Tuesday, November 15, 2005

The incarnational nature of scripture

Sadly I am becoming a blogger who does little other than quote people at the moment. If I had a little more time and energy I would not be, but here is another quote-based post.

Rick Phillips is complaining about the recent concern of some to propagate a 'incarnational' doctrine of scripture. This approach (recently, and slightly controversially, espoused by Peter Enns book) is concerned to emphasize that Scripture is both fully of God and fully human.

I think I will record my various thoughts on what he wrote...

It is true that God's Word is both divine and human, but that does not make "incarnational" an accurate description. The message is a divine message, not a divine/human message. Its origin and content derive not from man but from God (2 Pet. 1:20-21).

It seems to me Phillips is setting up an antithesis 'incarnationalists' would not accept. Being a good Calvinist I believe everything that has its 'origin and content' in humanity has its ultimate origin in God's will. Really the question is whether it it's content is after God's heart, and so whether it contains freedom or slavery; truth or lie. The humans writing scripture like any preacher today believe they are speaking in accord with the longings of God's heart, they claim that both the origin and authority for their content is God (agreeing with Phillips) but that does not mean that they would deny the 'origin and content' did not belong to them too. So when Phillips argues that: 'Warfield labors to point out that "what the prophets affirm is that their messages do not come out of their own hearts and do not represent the workings of their own spirits" (p. 93).' he is manifestly wrong. If the biblical writings did 'not represent the workings of their [writer's] spirits' they would never have bothered to put pen to paper.

Phillips then, after affirming the divine accommodation of scripture (which in fact is very similar to the 'incarnationalists' approach), says some interesting things.

But it is noteworthy, I think, that current Reformed scholarship's emphasis on the humanity of Scripture (following mainstream academia) is exactly opposite of the Bible's strong emphasis on the divinity of Scripture over against its humanity ("Thus saith the Lord," etc.). In doing so, we also de-emphasize those perspectives on the Bible that most reflect its divine nature, such as its unity, its authority, its clarity, and its power. Instead, we emphasize (and glorify) human factors, most especially the priest-academics upon whose critical-scholarly techniques we will increasingly have to rely as the Bible is more and more seen as a book of man.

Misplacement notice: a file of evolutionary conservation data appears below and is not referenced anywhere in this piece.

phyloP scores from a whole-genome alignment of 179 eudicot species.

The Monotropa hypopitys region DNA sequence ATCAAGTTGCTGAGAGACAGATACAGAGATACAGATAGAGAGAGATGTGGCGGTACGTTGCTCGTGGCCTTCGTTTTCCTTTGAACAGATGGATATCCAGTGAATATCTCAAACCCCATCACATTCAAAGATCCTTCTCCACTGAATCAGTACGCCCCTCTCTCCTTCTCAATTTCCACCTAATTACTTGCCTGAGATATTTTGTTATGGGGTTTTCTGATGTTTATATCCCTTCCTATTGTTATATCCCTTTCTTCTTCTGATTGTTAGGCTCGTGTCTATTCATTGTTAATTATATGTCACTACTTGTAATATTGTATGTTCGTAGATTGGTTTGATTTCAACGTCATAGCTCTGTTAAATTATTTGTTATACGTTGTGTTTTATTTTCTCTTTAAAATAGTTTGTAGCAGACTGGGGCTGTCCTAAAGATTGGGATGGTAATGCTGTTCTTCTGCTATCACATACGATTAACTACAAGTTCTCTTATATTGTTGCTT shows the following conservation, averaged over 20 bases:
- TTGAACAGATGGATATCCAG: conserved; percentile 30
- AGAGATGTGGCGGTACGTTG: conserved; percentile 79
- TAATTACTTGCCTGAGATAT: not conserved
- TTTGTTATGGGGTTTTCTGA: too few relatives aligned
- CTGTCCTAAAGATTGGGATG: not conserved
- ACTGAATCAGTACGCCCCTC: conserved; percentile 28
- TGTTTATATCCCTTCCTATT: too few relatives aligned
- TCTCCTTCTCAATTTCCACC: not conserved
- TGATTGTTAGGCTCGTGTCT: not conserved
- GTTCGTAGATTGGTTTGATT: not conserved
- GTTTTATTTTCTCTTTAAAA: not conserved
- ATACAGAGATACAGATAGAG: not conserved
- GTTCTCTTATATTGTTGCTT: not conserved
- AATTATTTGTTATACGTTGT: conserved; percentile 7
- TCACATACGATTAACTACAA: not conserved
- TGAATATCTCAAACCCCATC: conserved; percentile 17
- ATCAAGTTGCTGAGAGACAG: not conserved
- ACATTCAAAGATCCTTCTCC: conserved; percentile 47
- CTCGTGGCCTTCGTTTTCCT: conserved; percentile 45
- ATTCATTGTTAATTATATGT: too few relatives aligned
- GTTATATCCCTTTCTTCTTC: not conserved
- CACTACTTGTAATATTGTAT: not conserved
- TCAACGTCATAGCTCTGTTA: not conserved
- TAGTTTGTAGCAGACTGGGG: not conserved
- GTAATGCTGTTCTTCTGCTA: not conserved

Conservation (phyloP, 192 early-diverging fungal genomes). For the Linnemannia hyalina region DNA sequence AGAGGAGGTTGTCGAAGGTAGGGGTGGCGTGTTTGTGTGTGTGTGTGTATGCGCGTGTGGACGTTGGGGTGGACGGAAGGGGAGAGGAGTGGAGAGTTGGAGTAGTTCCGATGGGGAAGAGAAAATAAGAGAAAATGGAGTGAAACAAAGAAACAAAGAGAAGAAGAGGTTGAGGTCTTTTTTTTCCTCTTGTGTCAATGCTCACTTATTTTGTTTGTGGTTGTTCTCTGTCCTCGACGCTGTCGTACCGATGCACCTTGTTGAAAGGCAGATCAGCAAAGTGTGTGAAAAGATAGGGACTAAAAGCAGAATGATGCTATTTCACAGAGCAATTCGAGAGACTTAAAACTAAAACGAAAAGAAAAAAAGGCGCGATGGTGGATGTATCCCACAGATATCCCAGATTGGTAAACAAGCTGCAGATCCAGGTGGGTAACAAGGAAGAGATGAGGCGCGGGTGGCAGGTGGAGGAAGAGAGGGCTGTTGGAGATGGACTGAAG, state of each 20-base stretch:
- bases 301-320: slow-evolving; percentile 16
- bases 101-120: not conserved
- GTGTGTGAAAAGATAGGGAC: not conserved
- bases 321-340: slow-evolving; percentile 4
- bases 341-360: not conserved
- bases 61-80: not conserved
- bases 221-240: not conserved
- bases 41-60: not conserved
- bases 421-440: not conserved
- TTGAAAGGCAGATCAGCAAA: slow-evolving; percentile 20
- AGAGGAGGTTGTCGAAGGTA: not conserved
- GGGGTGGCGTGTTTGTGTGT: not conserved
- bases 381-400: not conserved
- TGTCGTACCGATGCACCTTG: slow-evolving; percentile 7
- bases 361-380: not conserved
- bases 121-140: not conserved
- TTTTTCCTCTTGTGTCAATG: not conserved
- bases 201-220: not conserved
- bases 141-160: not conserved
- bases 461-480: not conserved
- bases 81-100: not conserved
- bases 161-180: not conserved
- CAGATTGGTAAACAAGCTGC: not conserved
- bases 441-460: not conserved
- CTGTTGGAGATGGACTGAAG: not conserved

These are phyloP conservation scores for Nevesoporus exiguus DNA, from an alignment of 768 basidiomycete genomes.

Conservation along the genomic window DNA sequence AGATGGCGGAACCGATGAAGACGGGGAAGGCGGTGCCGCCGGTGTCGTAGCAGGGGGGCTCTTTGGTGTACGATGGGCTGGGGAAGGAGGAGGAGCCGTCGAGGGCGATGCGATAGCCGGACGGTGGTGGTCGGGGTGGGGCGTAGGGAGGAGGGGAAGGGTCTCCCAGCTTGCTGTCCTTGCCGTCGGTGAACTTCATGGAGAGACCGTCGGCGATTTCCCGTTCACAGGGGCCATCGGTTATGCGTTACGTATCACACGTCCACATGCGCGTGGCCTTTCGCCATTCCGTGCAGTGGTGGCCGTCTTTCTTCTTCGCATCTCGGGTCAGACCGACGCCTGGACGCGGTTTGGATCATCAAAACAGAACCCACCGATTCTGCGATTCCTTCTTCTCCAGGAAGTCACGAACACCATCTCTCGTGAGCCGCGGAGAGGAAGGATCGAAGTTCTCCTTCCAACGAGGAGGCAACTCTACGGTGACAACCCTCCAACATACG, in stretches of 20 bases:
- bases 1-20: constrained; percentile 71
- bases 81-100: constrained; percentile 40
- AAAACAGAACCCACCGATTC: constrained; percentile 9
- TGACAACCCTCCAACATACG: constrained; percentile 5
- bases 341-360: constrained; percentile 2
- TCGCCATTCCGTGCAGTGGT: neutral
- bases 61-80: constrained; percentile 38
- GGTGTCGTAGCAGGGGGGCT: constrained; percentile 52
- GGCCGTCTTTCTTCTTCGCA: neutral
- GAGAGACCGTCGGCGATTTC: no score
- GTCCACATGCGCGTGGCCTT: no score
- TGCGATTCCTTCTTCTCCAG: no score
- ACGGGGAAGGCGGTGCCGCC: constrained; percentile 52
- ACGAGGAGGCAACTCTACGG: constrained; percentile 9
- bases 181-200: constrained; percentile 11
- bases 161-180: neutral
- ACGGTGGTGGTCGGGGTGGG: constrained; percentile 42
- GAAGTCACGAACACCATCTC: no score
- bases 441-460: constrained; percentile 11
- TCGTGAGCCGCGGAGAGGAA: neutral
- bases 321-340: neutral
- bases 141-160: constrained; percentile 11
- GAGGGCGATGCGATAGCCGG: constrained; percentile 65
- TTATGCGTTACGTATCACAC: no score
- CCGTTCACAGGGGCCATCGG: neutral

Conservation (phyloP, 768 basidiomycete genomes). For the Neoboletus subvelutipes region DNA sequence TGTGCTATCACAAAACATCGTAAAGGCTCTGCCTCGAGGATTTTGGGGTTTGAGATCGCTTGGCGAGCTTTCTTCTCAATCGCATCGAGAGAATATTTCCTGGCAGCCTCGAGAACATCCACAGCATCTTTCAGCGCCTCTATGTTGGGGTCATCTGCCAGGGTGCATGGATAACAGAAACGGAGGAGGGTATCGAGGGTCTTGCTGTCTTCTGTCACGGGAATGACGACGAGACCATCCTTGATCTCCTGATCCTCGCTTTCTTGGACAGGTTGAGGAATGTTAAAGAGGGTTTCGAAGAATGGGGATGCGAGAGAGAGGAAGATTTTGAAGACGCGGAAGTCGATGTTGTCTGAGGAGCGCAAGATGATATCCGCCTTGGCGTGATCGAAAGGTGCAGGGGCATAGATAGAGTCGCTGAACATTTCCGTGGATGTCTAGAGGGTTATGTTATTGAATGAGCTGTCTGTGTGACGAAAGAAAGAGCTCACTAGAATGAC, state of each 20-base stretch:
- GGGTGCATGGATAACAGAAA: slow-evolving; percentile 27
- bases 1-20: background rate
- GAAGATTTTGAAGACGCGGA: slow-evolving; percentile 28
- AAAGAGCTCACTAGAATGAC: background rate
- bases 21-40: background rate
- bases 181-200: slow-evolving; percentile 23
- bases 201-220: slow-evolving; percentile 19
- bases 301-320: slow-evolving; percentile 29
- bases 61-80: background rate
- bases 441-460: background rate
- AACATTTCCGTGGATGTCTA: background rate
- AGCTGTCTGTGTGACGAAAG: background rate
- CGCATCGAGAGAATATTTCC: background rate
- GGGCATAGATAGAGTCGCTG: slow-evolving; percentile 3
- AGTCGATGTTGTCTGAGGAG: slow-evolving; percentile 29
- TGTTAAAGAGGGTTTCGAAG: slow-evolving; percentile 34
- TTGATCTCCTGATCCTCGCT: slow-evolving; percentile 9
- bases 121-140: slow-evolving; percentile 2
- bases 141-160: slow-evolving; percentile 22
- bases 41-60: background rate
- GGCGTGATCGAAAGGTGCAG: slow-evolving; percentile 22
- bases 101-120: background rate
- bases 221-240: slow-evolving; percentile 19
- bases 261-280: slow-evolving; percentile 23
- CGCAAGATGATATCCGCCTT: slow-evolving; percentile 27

I feel the sting of this comment. I want to both defend the Reformed scholarship I often follow, and follow Phillips criticism of it, and of myself with it. In its defense I would say that Reformed Scholarship is right to emphasize the humanity of scripture in the light of views such as Phillips (which as Enns points out often do as much harm as good) for reasons I have hinted at. On the other hand I feel the force of his appeal to scripture. But after a little thought I think that the reason for this can be found in the differing contexts of the two. The 'incarnationalists' emphasis on the human is right in the context of unhelpful views like Phillips, the biblical writers however were I suspect reacting against the opposite view. Perhaps the differing approaches are due to different understandings of the threat to the truth, scripture with a much more outward-looking concern, than the largely in-house argument of the 'incarnationalists'. I think of the all too few occasions I stand to defend the truth of God's word to the world, compared to the many times I think over the pros and cons of various doctrines in my own home.

I do not think it a sin to look to God's appointed teachers in the church for understanding I cannot receive alone on a desert island with my bible. However, I do confess that I too often emphasize the human part of the bible because of my fleshly desire to avoid a confrontation with God. But bizarrely this is also avoidance of the human authors own challenge!

I have disproved myself there! And when I think about it I can emphasize the divine aspect in my thought and still avoid the confrontation. I am confusing myself so I will stop.

For you know how, like a father with his children, we exhorted each one of you and encouraged you and charged you to walk in a manner worthy of God, who calls you into his own kingdom and glory.

And we also thank God constantly for this, that when you received the word of God, which you heard from us, you accepted it not as the word of men but as what it really is, the word of God, which is at work in you believers. (1 Thes 2:11-13)

I cannot separate the divine and human origin of scripture in my head, but sadly I can hold it at arms length however I imagine it so that it cannot work in me, as it did in the Thessalonians.

...Please pray for me. This is after all the root of all Christian life.

PS sorry for the confusingly written post, I hope you got the gist of it. I would rewrite if I had the energy, but I do not. I am glad I thought about the issues though


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